FAA refers 37 of the ‘most egregious’ unruly passenger cases to FBI for criminal review

(WASHINGTON) — With the rise in airline passengers has come a rise in violence and aggression in the nation’s airports and onboard flights.

The Federal Aviation Administration (FAA) has been sounding the alarm on the increasing unfriendly skies for almost a year — warning passengers that they could face hefty fines as much as $37,000 for interfering with a flight crew.

But now, through an established information-sharing protocol with the Department of Justice (DOJ), the FAA says some unruly passengers could face criminal prosecution as well.

An FAA spokesperson confirmed to ABC News on Thursday that the agency has referred 37 of the “most egregious cases” to the FBI out of the 227 unruly passenger cases they’ve initiated enforcement action on.

Representatives from the DOJ and FAA began meeting in August, according to a joint statement, “to develop an efficient method for referring the most serious unruly-passenger cases for potential criminal prosecution.”

“That resulted in a process where the FAA regularly sends cases to the FBI which forwards those that merit potential prosecution to field offices for further investigation,” the statement continued.

Just last week, an American Airlines passenger allegedly punched a flight attendant in the face in an unprovoked attack.

Brian Hsu, 20, was charged with assault and interference with a flight crew on Monday by the DOJ. He now faces up to 20 years in prison.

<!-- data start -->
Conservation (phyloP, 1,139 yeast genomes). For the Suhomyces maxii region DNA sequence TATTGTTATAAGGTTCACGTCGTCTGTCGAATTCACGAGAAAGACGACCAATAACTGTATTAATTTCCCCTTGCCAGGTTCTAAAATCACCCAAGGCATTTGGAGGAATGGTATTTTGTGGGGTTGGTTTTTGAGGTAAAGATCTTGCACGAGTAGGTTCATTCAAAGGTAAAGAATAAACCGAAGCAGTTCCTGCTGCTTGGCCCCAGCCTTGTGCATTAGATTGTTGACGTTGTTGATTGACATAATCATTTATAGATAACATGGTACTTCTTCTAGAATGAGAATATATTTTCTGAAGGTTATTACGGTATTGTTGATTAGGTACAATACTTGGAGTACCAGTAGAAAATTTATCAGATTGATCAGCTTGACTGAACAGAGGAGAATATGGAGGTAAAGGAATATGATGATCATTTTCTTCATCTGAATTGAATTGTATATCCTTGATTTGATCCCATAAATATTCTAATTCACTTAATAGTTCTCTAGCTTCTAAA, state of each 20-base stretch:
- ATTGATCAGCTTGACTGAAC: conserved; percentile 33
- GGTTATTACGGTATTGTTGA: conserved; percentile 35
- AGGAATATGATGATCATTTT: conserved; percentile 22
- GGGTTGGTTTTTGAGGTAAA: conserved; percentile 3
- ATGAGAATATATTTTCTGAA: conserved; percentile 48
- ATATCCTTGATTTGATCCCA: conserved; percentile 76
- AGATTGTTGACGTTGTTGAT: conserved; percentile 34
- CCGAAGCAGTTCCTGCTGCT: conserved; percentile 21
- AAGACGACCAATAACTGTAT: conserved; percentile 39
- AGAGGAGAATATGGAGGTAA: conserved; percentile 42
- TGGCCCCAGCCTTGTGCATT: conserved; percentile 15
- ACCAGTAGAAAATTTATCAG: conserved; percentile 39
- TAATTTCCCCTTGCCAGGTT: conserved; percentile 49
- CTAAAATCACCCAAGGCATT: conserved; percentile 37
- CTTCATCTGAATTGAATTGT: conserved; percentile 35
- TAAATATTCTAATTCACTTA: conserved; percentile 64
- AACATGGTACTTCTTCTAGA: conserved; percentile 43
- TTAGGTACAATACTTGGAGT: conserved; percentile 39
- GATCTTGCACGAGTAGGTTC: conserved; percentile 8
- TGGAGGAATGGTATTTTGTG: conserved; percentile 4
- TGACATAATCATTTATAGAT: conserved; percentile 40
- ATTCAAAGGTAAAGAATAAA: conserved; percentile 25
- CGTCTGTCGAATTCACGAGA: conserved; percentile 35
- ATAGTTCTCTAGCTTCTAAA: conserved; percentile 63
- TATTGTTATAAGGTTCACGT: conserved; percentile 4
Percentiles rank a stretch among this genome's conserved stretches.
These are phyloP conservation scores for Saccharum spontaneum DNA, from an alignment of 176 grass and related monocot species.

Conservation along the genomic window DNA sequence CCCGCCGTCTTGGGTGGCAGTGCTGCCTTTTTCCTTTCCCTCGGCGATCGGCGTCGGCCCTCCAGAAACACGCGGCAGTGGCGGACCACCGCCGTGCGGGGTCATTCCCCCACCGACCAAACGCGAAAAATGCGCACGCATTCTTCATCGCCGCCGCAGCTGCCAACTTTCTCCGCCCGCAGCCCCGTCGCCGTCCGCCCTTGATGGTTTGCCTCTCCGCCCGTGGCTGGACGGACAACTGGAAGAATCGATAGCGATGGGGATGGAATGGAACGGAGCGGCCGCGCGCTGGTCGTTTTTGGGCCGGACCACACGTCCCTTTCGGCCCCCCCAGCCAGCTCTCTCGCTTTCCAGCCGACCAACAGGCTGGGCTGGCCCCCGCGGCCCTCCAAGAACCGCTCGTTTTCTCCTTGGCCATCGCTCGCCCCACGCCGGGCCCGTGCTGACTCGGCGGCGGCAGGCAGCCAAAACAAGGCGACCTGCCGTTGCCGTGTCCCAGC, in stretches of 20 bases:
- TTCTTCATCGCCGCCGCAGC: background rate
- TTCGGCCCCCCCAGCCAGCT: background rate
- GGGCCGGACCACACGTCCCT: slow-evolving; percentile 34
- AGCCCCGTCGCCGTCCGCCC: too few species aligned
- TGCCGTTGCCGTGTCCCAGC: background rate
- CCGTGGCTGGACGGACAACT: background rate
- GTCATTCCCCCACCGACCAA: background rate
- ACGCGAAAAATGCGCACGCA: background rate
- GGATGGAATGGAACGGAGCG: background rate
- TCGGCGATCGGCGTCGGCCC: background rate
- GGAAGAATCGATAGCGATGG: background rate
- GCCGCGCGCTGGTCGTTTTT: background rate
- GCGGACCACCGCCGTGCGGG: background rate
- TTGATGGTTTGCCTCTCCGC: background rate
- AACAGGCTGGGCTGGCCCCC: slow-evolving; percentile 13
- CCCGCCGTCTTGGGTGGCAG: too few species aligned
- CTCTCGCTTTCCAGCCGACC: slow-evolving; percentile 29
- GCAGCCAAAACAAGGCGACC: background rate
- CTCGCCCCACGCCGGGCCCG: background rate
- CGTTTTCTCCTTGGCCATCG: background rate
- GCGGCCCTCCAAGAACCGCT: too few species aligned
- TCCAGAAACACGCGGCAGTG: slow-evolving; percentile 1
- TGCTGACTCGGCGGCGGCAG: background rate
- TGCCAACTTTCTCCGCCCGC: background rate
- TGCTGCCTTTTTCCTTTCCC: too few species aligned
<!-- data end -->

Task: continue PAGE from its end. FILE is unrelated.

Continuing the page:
The flight attendant bumped into Hsu who was traveling in first class, a source familiar with the investigation told ABC News. The attendant apologized, according to the source, but Hsu later walked to the galley and allegedly punched her twice, leaving her with a broken nose.

American Airlines CEO Doug Parker said the alleged attack was one of the worst cases of unruly behavior the airline has ever witnessed.

“This type of behavior has to stop,” Parker said in a video he posted to social media. “And the best deterrent is aggressive criminal prosecution.”

Last week’s mid-flight disruption is just the latest in a surge of aggressive behavior on planes.

The FAA said it has received more than 5,000 reports from airlines of unruly passengers since the start of the year.

Airline crews have reported incidents in which visibly drunk passengers verbally abused them, shoved and punched them, kicked seats, threw trash at them and defiled the restrooms.

The partnership between the FAA and DOJ is welcome news to the coalition of airline lobbying groups and unions that have been calling on the Justice Department for months to prosecute unruly passengers “to the fullest extent of the law.”

“The federal government should send a strong and consistent message through criminal enforcement that compliance with federal law and upholding aviation safety are of paramount importance,” they wrote in June.

In May, Homeland Security Secretary Alejandro Mayorkas warned that law enforcement won’t tolerate bad behavior on airplanes.

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